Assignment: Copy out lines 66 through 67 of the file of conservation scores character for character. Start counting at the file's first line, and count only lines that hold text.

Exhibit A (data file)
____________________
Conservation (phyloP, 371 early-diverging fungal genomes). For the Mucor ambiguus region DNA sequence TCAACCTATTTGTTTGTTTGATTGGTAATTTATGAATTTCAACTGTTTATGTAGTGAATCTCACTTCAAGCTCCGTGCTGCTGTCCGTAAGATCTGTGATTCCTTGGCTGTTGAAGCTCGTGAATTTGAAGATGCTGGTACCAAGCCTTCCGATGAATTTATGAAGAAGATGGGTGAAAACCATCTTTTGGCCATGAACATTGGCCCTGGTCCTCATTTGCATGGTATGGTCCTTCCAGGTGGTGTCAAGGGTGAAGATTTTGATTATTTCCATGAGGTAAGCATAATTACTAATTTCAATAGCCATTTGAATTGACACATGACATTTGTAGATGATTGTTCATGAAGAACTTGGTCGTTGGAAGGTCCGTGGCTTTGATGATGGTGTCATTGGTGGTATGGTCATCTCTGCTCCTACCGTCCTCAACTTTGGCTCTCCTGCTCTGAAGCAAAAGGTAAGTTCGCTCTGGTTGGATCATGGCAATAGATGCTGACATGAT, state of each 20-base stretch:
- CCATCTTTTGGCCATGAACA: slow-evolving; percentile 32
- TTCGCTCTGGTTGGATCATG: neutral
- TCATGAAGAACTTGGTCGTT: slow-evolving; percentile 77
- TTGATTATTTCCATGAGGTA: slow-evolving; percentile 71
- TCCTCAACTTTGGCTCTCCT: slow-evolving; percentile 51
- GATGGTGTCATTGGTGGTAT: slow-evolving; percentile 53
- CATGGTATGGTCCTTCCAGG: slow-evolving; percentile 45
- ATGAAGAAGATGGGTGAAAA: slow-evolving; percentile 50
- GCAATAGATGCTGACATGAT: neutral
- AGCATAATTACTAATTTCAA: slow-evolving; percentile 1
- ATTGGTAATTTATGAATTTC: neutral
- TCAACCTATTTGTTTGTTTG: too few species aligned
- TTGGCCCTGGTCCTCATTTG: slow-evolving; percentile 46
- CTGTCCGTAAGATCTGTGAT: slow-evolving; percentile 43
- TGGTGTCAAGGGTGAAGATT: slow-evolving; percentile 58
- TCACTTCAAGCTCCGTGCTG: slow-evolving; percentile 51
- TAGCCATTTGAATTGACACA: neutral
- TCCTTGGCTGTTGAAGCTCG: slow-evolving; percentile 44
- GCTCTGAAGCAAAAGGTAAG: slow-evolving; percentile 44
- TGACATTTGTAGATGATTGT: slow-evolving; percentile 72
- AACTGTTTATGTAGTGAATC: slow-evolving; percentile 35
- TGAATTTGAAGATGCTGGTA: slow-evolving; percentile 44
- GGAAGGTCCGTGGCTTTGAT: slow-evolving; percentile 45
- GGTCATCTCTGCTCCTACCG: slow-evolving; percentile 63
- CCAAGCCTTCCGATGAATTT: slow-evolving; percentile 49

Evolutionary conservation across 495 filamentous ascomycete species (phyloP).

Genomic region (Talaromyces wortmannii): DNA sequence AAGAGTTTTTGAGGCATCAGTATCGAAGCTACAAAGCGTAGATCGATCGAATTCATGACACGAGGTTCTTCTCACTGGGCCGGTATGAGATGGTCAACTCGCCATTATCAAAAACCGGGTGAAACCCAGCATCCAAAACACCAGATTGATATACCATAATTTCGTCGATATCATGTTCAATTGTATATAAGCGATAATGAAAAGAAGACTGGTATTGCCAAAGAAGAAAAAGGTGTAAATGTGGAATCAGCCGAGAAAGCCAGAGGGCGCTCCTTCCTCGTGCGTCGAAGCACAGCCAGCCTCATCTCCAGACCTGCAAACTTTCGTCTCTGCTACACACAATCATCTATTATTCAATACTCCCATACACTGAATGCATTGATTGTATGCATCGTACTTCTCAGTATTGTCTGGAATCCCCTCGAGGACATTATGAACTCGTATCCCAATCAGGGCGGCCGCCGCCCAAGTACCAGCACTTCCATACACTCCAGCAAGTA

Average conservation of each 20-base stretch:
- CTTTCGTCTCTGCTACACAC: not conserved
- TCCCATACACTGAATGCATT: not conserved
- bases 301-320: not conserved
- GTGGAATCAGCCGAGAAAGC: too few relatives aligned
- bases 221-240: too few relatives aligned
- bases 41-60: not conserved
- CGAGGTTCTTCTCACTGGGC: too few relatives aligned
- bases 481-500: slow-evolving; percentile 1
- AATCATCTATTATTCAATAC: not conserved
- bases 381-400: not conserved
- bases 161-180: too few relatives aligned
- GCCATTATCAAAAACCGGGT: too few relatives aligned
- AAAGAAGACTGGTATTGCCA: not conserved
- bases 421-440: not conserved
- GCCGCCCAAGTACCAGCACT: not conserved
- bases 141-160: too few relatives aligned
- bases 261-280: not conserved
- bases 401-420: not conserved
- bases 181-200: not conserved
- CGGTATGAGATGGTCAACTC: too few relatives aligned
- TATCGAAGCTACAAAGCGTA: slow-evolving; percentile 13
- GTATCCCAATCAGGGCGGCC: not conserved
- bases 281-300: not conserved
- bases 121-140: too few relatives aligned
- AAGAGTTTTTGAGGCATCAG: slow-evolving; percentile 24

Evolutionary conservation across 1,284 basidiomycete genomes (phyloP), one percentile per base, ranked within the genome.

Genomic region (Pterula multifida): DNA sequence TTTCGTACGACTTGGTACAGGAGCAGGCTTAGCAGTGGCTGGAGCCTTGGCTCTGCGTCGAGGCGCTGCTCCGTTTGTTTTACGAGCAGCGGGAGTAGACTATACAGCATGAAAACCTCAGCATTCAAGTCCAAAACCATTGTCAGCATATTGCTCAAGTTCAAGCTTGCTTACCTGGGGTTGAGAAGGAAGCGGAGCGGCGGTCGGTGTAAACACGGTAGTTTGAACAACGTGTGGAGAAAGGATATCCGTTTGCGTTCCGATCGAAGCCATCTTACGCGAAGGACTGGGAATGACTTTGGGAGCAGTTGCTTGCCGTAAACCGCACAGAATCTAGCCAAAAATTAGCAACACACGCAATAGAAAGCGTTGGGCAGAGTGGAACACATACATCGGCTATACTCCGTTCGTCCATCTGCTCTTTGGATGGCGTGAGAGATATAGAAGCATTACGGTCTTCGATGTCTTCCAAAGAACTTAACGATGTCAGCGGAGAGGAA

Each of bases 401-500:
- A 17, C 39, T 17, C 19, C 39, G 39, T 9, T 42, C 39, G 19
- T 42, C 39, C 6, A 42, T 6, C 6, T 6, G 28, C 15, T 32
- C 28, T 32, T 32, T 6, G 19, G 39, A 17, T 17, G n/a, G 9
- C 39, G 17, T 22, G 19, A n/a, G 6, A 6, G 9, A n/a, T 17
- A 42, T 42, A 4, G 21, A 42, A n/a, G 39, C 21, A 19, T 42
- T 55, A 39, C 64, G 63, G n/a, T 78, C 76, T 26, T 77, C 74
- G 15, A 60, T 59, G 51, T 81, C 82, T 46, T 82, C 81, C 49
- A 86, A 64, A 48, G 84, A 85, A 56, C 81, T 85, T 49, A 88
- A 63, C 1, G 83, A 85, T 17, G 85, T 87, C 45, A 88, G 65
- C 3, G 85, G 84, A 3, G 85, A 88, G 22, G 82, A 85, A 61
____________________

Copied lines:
- A 63, C 1, G 83, A 85, T 17, G 85, T 87, C 45, A 88, G 65
- C 3, G 85, G 84, A 3, G 85, A 88, G 22, G 82, A 85, A 61